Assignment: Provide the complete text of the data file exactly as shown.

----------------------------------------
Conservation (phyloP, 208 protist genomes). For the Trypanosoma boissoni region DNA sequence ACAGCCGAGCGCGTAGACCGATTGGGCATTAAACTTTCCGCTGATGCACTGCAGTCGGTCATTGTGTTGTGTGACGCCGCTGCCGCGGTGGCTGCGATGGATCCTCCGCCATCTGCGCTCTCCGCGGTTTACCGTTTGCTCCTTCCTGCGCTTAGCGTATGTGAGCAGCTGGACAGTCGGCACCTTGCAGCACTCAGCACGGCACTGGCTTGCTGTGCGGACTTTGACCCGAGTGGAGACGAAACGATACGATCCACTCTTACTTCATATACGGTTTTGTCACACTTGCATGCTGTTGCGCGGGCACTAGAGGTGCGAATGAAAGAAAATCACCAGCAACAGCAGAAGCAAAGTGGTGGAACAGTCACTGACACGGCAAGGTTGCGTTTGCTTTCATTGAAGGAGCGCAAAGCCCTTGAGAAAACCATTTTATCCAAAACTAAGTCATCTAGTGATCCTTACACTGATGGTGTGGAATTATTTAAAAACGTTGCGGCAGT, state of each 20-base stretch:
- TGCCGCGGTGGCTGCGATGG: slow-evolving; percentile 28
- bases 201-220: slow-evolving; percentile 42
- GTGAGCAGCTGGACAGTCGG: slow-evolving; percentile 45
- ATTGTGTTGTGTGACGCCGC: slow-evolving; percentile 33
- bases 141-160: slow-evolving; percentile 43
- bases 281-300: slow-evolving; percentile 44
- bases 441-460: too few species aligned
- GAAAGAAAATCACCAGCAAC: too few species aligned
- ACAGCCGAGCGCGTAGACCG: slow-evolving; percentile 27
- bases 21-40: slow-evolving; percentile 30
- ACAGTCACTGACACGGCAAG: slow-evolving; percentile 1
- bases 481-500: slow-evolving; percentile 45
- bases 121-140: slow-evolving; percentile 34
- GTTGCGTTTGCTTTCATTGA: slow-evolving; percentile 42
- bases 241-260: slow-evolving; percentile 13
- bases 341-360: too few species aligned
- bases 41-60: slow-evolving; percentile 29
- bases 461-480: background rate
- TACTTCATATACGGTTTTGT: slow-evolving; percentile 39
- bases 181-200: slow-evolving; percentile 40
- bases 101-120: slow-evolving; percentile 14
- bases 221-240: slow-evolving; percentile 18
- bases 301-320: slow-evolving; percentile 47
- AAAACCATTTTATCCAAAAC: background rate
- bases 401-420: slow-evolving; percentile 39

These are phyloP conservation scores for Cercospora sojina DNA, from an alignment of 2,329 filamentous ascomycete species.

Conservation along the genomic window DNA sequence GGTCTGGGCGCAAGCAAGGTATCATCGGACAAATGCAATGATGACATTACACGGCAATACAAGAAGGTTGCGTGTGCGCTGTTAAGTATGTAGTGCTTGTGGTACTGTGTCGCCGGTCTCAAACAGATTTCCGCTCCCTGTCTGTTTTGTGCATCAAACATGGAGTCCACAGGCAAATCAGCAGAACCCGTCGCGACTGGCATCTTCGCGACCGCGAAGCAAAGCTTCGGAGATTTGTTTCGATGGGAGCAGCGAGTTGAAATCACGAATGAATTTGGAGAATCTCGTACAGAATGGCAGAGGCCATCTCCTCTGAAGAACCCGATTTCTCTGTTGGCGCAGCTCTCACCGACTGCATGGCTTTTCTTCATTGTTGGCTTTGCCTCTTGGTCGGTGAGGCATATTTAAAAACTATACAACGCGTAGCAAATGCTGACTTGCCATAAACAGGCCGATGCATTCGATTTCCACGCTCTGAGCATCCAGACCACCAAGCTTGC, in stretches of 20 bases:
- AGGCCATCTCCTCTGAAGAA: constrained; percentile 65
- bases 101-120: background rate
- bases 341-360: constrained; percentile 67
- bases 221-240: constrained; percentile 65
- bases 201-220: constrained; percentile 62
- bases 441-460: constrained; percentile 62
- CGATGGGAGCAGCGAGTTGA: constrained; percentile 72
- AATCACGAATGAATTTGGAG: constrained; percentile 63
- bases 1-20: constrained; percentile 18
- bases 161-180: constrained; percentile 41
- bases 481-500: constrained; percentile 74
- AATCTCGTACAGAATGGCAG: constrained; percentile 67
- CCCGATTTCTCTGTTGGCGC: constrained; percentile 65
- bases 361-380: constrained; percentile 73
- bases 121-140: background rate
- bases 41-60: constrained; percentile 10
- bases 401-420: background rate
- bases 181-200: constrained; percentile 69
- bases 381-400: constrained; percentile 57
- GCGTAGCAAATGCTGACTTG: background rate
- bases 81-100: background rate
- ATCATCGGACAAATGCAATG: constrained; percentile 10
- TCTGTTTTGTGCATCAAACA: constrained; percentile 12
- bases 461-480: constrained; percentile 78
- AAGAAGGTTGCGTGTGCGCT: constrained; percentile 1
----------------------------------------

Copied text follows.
Conservation (phyloP, 208 protist genomes). For the Trypanosoma boissoni region DNA sequence ACAGCCGAGCGCGTAGACCGATTGGGCATTAAACTTTCCGCTGATGCACTGCAGTCGGTCATTGTGTTGTGTGACGCCGCTGCCGCGGTGGCTGCGATGGATCCTCCGCCATCTGCGCTCTCCGCGGTTTACCGTTTGCTCCTTCCTGCGCTTAGCGTATGTGAGCAGCTGGACAGTCGGCACCTTGCAGCACTCAGCACGGCACTGGCTTGCTGTGCGGACTTTGACCCGAGTGGAGACGAAACGATACGATCCACTCTTACTTCATATACGGTTTTGTCACACTTGCATGCTGTTGCGCGGGCACTAGAGGTGCGAATGAAAGAAAATCACCAGCAACAGCAGAAGCAAAGTGGTGGAACAGTCACTGACACGGCAAGGTTGCGTTTGCTTTCATTGAAGGAGCGCAAAGCCCTTGAGAAAACCATTTTATCCAAAACTAAGTCATCTAGTGATCCTTACACTGATGGTGTGGAATTATTTAAAAACGTTGCGGCAGT, state of each 20-base stretch:
- TGCCGCGGTGGCTGCGATGG: slow-evolving; percentile 28
- bases 201-220: slow-evolving; percentile 42
- GTGAGCAGCTGGACAGTCGG: slow-evolving; percentile 45
- ATTGTGTTGTGTGACGCCGC: slow-evolving; percentile 33
- bases 141-160: slow-evolving; percentile 43
- bases 281-300: slow-evolving; percentile 44
- bases 441-460: too few species aligned
- GAAAGAAAATCACCAGCAAC: too few species aligned
- ACAGCCGAGCGCGTAGACCG: slow-evolving; percentile 27
- bases 21-40: slow-evolving; percentile 30
- ACAGTCACTGACACGGCAAG: slow-evolving; percentile 1
- bases 481-500: slow-evolving; percentile 45
- bases 121-140: slow-evolving; percentile 34
- GTTGCGTTTGCTTTCATTGA: slow-evolving; percentile 42
- bases 241-260: slow-evolving; percentile 13
- bases 341-360: too few species aligned
- bases 41-60: slow-evolving; percentile 29
- bases 461-480: background rate
- TACTTCATATACGGTTTTGT: slow-evolving; percentile 39
- bases 181-200: slow-evolving; percentile 40
- bases 101-120: slow-evolving; percentile 14
- bases 221-240: slow-evolving; percentile 18
- bases 301-320: slow-evolving; percentile 47
- AAAACCATTTTATCCAAAAC: background rate
- bases 401-420: slow-evolving; percentile 39

These are phyloP conservation scores for Cercospora sojina DNA, from an alignment of 2,329 filamentous ascomycete species.

Conservation along the genomic window DNA sequence GGTCTGGGCGCAAGCAAGGTATCATCGGACAAATGCAATGATGACATTACACGGCAATACAAGAAGGTTGCGTGTGCGCTGTTAAGTATGTAGTGCTTGTGGTACTGTGTCGCCGGTCTCAAACAGATTTCCGCTCCCTGTCTGTTTTGTGCATCAAACATGGAGTCCACAGGCAAATCAGCAGAACCCGTCGCGACTGGCATCTTCGCGACCGCGAAGCAAAGCTTCGGAGATTTGTTTCGATGGGAGCAGCGAGTTGAAATCACGAATGAATTTGGAGAATCTCGTACAGAATGGCAGAGGCCATCTCCTCTGAAGAACCCGATTTCTCTGTTGGCGCAGCTCTCACCGACTGCATGGCTTTTCTTCATTGTTGGCTTTGCCTCTTGGTCGGTGAGGCATATTTAAAAACTATACAACGCGTAGCAAATGCTGACTTGCCATAAACAGGCCGATGCATTCGATTTCCACGCTCTGAGCATCCAGACCACCAAGCTTGC, in stretches of 20 bases:
- AGGCCATCTCCTCTGAAGAA: constrained; percentile 65
- bases 101-120: background rate
- bases 341-360: constrained; percentile 67
- bases 221-240: constrained; percentile 65
- bases 201-220: constrained; percentile 62
- bases 441-460: constrained; percentile 62
- CGATGGGAGCAGCGAGTTGA: constrained; percentile 72
- AATCACGAATGAATTTGGAG: constrained; percentile 63
- bases 1-20: constrained; percentile 18
- bases 161-180: constrained; percentile 41
- bases 481-500: constrained; percentile 74
- AATCTCGTACAGAATGGCAG: constrained; percentile 67
- CCCGATTTCTCTGTTGGCGC: constrained; percentile 65
- bases 361-380: constrained; percentile 73
- bases 121-140: background rate
- bases 41-60: constrained; percentile 10
- bases 401-420: background rate
- bases 181-200: constrained; percentile 69
- bases 381-400: constrained; percentile 57
- GCGTAGCAAATGCTGACTTG: background rate
- bases 81-100: background rate
- ATCATCGGACAAATGCAATG: constrained; percentile 10
- TCTGTTTTGTGCATCAAACA: constrained; percentile 12
- bases 461-480: constrained; percentile 78
- AAGAAGGTTGCGTGTGCGCT: constrained; percentile 1